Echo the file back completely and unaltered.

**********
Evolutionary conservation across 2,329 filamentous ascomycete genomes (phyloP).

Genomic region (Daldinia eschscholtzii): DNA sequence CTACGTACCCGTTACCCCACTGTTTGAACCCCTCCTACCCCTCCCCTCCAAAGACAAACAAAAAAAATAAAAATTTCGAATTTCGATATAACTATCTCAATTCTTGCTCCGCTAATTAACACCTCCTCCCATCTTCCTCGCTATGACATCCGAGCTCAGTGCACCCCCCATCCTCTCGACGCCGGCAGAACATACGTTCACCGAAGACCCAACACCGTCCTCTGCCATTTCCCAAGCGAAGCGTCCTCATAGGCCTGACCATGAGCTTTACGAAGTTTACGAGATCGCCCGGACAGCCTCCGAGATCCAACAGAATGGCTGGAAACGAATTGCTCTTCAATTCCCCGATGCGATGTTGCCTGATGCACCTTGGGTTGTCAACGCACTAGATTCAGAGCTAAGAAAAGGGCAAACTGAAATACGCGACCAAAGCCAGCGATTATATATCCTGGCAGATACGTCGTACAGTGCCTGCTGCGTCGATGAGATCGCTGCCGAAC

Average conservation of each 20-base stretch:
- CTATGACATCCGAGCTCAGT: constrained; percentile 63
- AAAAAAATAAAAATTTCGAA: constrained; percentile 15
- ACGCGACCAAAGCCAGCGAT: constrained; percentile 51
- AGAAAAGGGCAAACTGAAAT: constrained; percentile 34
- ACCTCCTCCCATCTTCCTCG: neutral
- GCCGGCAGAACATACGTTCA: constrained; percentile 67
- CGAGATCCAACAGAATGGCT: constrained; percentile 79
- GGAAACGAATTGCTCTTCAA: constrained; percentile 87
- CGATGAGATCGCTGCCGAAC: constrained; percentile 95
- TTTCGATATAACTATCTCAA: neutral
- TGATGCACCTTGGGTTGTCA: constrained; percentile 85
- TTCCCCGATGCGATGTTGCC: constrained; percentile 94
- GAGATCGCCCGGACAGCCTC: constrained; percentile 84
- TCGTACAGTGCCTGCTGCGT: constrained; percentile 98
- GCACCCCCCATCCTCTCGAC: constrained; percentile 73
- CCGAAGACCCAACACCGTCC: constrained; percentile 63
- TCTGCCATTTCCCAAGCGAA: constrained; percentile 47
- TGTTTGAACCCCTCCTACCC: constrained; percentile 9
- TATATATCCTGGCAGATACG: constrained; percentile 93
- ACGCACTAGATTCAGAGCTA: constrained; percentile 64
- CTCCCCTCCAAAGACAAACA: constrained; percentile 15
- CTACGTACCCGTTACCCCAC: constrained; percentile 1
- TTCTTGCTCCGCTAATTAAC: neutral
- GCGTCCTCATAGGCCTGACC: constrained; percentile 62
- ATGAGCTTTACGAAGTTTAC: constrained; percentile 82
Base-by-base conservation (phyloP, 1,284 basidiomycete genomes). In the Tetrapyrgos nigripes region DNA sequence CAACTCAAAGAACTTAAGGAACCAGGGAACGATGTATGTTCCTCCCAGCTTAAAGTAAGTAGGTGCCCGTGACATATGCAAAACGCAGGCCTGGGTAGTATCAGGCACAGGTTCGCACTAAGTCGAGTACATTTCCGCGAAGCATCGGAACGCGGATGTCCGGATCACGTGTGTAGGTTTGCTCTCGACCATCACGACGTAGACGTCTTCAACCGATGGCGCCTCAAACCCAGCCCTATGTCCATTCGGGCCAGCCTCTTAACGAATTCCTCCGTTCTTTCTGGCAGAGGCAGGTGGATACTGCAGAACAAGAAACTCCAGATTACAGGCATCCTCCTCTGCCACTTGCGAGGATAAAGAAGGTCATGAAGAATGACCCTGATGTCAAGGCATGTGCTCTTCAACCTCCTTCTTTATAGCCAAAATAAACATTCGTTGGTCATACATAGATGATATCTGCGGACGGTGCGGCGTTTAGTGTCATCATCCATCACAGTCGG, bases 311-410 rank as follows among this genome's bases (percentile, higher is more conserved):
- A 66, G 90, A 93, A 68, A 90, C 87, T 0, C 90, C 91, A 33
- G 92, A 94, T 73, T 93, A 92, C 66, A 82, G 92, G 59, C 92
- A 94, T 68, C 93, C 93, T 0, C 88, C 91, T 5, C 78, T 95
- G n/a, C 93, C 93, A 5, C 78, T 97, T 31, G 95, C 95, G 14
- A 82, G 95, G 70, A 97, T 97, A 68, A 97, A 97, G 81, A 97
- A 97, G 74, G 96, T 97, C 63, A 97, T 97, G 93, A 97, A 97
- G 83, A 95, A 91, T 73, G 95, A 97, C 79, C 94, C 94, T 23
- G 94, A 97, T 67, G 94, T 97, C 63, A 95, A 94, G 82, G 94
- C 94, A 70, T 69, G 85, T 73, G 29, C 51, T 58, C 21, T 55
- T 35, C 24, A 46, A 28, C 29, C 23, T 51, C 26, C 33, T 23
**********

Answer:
Evolutionary conservation across 2,329 filamentous ascomycete genomes (phyloP).

Genomic region (Daldinia eschscholtzii): DNA sequence CTACGTACCCGTTACCCCACTGTTTGAACCCCTCCTACCCCTCCCCTCCAAAGACAAACAAAAAAAATAAAAATTTCGAATTTCGATATAACTATCTCAATTCTTGCTCCGCTAATTAACACCTCCTCCCATCTTCCTCGCTATGACATCCGAGCTCAGTGCACCCCCCATCCTCTCGACGCCGGCAGAACATACGTTCACCGAAGACCCAACACCGTCCTCTGCCATTTCCCAAGCGAAGCGTCCTCATAGGCCTGACCATGAGCTTTACGAAGTTTACGAGATCGCCCGGACAGCCTCCGAGATCCAACAGAATGGCTGGAAACGAATTGCTCTTCAATTCCCCGATGCGATGTTGCCTGATGCACCTTGGGTTGTCAACGCACTAGATTCAGAGCTAAGAAAAGGGCAAACTGAAATACGCGACCAAAGCCAGCGATTATATATCCTGGCAGATACGTCGTACAGTGCCTGCTGCGTCGATGAGATCGCTGCCGAAC

Average conservation of each 20-base stretch:
- CTATGACATCCGAGCTCAGT: constrained; percentile 63
- AAAAAAATAAAAATTTCGAA: constrained; percentile 15
- ACGCGACCAAAGCCAGCGAT: constrained; percentile 51
- AGAAAAGGGCAAACTGAAAT: constrained; percentile 34
- ACCTCCTCCCATCTTCCTCG: neutral
- GCCGGCAGAACATACGTTCA: constrained; percentile 67
- CGAGATCCAACAGAATGGCT: constrained; percentile 79
- GGAAACGAATTGCTCTTCAA: constrained; percentile 87
- CGATGAGATCGCTGCCGAAC: constrained; percentile 95
- TTTCGATATAACTATCTCAA: neutral
- TGATGCACCTTGGGTTGTCA: constrained; percentile 85
- TTCCCCGATGCGATGTTGCC: constrained; percentile 94
- GAGATCGCCCGGACAGCCTC: constrained; percentile 84
- TCGTACAGTGCCTGCTGCGT: constrained; percentile 98
- GCACCCCCCATCCTCTCGAC: constrained; percentile 73
- CCGAAGACCCAACACCGTCC: constrained; percentile 63
- TCTGCCATTTCCCAAGCGAA: constrained; percentile 47
- TGTTTGAACCCCTCCTACCC: constrained; percentile 9
- TATATATCCTGGCAGATACG: constrained; percentile 93
- ACGCACTAGATTCAGAGCTA: constrained; percentile 64
- CTCCCCTCCAAAGACAAACA: constrained; percentile 15
- CTACGTACCCGTTACCCCAC: constrained; percentile 1
- TTCTTGCTCCGCTAATTAAC: neutral
- GCGTCCTCATAGGCCTGACC: constrained; percentile 62
- ATGAGCTTTACGAAGTTTAC: constrained; percentile 82
Base-by-base conservation (phyloP, 1,284 basidiomycete genomes). In the Tetrapyrgos nigripes region DNA sequence CAACTCAAAGAACTTAAGGAACCAGGGAACGATGTATGTTCCTCCCAGCTTAAAGTAAGTAGGTGCCCGTGACATATGCAAAACGCAGGCCTGGGTAGTATCAGGCACAGGTTCGCACTAAGTCGAGTACATTTCCGCGAAGCATCGGAACGCGGATGTCCGGATCACGTGTGTAGGTTTGCTCTCGACCATCACGACGTAGACGTCTTCAACCGATGGCGCCTCAAACCCAGCCCTATGTCCATTCGGGCCAGCCTCTTAACGAATTCCTCCGTTCTTTCTGGCAGAGGCAGGTGGATACTGCAGAACAAGAAACTCCAGATTACAGGCATCCTCCTCTGCCACTTGCGAGGATAAAGAAGGTCATGAAGAATGACCCTGATGTCAAGGCATGTGCTCTTCAACCTCCTTCTTTATAGCCAAAATAAACATTCGTTGGTCATACATAGATGATATCTGCGGACGGTGCGGCGTTTAGTGTCATCATCCATCACAGTCGG, bases 311-410 rank as follows among this genome's bases (percentile, higher is more conserved):
- A 66, G 90, A 93, A 68, A 90, C 87, T 0, C 90, C 91, A 33
- G 92, A 94, T 73, T 93, A 92, C 66, A 82, G 92, G 59, C 92
- A 94, T 68, C 93, C 93, T 0, C 88, C 91, T 5, C 78, T 95
- G n/a, C 93, C 93, A 5, C 78, T 97, T 31, G 95, C 95, G 14
- A 82, G 95, G 70, A 97, T 97, A 68, A 97, A 97, G 81, A 97
- A 97, G 74, G 96, T 97, C 63, A 97, T 97, G 93, A 97, A 97
- G 83, A 95, A 91, T 73, G 95, A 97, C 79, C 94, C 94, T 23
- G 94, A 97, T 67, G 94, T 97, C 63, A 95, A 94, G 82, G 94
- C 94, A 70, T 69, G 85, T 73, G 29, C 51, T 58, C 21, T 55
- T 35, C 24, A 46, A 28, C 29, C 23, T 51, C 26, C 33, T 23